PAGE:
A Presidential Presence in Phoenix

January 4, 2015 · 1 comment

At the Annual Meeting each year, past, current, and future AMS presidents come together. In Phoenix today, incoming AMS president Alexander “Sandy” MacDonald takes the reins from outgoing president Bill Gail.

“I hope to make the best use of my years of experience to bring the government, commercial, and academic communities together,” MacDonald comments. “I feel that my theme for next year’s meeting, ‘Earth System Science in Service to Society,’ weaves the many parts of AMS into a common core.”

For MacDonald, that experience is considerable: namely, 43 years at NOAA, with a diverse list of contributions to the science of weather and climate. One of them—his Science On a Sphere® —will be showcased at the kickoff of the meeting in Phoenix. The multimedia system displays full-color animated images of satellite, geophysical, and astronomical data on a sphere. It’s in more than 110 museums and science centers around the world and is now educating millions of people a year about many aspects of our planet.

MacDonald notes that “AMS is unique in bringing together the effort of understanding our Earth and the people who use that information to make life better.” (MacDonald’s career and plans as president are profiled in the upcoming January issue of BAMS.) 

Following MacDonald in the leadership queue is Frederick Carr, who serves as AMS President Elect this year. Similarly to MacDonald, Carr’s plans as AMS president in 2016 include facilitating synergies and partnerships among all components of the atmospheric science community.

“I am honored and excited to be elected AMS President and look forward to helping the AMS provide leadership and support to the academic, public, and private sector members of the Society,” Carr says. “My current thinking is that the theme of the 2017 Annual Meeting will be ‘Observations Lead the Way,’ meaning that in all aspects of our related disciplines, from improving forecasts to making data-based policy decisions, obtaining and making best use of increased observational capabilities will best move our science forward.”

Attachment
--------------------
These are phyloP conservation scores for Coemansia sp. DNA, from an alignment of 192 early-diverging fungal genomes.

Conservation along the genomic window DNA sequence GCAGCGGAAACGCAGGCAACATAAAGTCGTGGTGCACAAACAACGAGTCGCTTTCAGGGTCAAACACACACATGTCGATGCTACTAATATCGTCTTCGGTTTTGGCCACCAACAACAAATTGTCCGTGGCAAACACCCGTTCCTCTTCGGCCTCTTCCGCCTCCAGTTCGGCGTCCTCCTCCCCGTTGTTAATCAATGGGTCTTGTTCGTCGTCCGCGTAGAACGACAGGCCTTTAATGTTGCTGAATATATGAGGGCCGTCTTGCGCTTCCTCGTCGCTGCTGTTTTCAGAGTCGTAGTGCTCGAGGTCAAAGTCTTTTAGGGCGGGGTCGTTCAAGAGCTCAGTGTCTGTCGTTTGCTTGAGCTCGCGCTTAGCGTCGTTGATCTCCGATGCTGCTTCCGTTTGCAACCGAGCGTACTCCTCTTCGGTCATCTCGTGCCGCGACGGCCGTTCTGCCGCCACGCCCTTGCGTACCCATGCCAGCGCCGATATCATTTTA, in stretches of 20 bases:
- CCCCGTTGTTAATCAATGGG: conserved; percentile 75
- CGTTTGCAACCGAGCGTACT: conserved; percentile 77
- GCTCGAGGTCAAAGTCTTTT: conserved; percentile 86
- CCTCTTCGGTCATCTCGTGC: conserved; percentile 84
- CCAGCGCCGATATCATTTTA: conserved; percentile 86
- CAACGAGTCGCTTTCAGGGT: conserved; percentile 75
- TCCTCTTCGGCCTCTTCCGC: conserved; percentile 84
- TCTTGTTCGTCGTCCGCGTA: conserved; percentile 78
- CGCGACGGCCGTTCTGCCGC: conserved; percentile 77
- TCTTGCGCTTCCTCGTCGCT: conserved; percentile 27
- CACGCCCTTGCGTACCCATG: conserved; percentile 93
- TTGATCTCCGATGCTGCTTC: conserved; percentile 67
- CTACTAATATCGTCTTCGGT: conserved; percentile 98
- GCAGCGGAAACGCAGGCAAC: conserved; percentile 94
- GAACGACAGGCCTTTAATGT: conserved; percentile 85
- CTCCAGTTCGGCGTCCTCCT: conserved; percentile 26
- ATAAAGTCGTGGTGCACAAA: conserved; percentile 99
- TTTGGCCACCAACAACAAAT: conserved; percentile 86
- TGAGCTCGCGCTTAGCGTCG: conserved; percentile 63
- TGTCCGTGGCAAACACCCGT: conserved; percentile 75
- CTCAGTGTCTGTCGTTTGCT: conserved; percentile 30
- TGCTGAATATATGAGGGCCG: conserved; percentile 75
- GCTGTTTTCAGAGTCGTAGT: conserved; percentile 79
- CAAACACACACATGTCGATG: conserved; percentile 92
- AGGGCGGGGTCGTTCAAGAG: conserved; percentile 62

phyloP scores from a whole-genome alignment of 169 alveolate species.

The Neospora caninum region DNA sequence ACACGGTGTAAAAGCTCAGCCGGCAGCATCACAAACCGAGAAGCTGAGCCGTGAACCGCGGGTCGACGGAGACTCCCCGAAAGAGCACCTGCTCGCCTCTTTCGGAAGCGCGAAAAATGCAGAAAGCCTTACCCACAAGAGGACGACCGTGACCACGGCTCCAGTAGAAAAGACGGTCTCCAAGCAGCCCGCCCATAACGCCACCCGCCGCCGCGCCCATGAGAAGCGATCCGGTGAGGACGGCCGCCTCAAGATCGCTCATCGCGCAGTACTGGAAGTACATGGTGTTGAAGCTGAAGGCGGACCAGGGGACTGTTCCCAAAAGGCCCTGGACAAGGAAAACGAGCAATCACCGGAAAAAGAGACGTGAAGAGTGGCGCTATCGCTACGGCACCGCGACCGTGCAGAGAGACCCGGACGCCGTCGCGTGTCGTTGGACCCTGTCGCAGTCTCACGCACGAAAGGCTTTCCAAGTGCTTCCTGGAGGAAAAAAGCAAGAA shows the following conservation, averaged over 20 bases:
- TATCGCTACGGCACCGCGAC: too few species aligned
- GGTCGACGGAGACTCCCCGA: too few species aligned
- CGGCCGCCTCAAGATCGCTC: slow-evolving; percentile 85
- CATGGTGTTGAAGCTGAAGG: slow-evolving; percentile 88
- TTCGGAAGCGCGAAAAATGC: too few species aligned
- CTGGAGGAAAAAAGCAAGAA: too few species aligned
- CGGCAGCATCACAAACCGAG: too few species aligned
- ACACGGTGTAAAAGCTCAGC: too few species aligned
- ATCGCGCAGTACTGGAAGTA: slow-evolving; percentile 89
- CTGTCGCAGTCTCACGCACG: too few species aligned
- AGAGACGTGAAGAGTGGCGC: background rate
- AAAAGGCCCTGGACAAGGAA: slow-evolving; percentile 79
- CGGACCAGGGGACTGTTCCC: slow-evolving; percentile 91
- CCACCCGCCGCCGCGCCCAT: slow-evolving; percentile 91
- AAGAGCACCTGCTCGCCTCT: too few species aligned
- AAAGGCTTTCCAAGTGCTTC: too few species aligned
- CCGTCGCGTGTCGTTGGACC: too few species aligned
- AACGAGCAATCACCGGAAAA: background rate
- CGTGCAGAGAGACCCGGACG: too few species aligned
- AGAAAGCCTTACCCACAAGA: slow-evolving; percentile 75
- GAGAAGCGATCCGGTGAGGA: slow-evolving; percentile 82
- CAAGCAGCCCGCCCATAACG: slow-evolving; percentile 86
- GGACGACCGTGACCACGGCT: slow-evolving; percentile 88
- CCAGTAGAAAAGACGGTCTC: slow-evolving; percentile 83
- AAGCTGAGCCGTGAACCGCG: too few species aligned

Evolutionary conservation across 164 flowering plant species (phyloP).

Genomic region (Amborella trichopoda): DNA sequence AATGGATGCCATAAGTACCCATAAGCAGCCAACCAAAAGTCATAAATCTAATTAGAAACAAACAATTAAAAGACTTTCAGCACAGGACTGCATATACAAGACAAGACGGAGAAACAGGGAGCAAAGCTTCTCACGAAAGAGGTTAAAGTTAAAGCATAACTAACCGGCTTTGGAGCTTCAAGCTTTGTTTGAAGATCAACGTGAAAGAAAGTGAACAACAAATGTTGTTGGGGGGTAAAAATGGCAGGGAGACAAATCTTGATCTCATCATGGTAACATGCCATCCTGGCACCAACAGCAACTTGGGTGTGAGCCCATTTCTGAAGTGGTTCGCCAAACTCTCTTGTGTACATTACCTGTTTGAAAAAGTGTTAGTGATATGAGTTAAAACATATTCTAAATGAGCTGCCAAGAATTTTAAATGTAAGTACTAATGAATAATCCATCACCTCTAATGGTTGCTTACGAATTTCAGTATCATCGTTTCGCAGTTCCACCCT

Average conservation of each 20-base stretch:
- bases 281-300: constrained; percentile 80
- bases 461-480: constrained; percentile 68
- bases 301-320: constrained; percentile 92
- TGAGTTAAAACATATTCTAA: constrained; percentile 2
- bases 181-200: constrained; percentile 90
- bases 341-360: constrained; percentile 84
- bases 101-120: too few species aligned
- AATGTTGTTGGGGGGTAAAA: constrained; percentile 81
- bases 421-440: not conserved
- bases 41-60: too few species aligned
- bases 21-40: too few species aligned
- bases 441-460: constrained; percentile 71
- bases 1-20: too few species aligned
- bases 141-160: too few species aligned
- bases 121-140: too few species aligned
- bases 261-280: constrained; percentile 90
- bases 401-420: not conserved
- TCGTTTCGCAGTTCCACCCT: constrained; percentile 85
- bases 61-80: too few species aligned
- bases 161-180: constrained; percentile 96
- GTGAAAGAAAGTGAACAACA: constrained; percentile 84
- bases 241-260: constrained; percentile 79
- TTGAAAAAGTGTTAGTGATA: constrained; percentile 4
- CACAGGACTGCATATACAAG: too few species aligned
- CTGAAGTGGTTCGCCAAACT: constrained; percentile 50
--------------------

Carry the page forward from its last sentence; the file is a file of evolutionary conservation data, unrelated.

Fred has spent the past 37 years as a professor of meteorology at the University of Oklahoma, and served as the director of the School of Meteorology for 14 years (1996-2010) as the program doubled in size and moved into the National Weather Center. His expertise straddles both observational meteorology and numerical weather prediction. He takes pride in both having made significant improvements to NCEP’s numerical models in the 1980s and ‘90s and in the professional success of his students. He has served the AMS in many capacities, including as editor or associate editor of three AMS journals and as councilor (2001-04). He currently serves as cochair of the UCAR Community Advisory Committee for the National Centers for Environmental Prediction and on the UCAR Board of Trustees.

“I welcome all members of the AMS, from students to honorary members, to contact me if they have any suggestions for how the AMS can better serve them as we move forward to the 100th anniversary of AMS,” Carr notes. MacDonald echoes that sentiment, encouraging member input at the upcoming Annual Meeting as well as throughout the year as the Society’s Centennial approaches.

AMS Presidents present, past, and future: (left to right) Sandy McDonald, Bill Gail, and Frederick Carr AMS Presidents current, past, and future: (left to right) Sandy MacDonald, Bill Gail, and Frederick Carr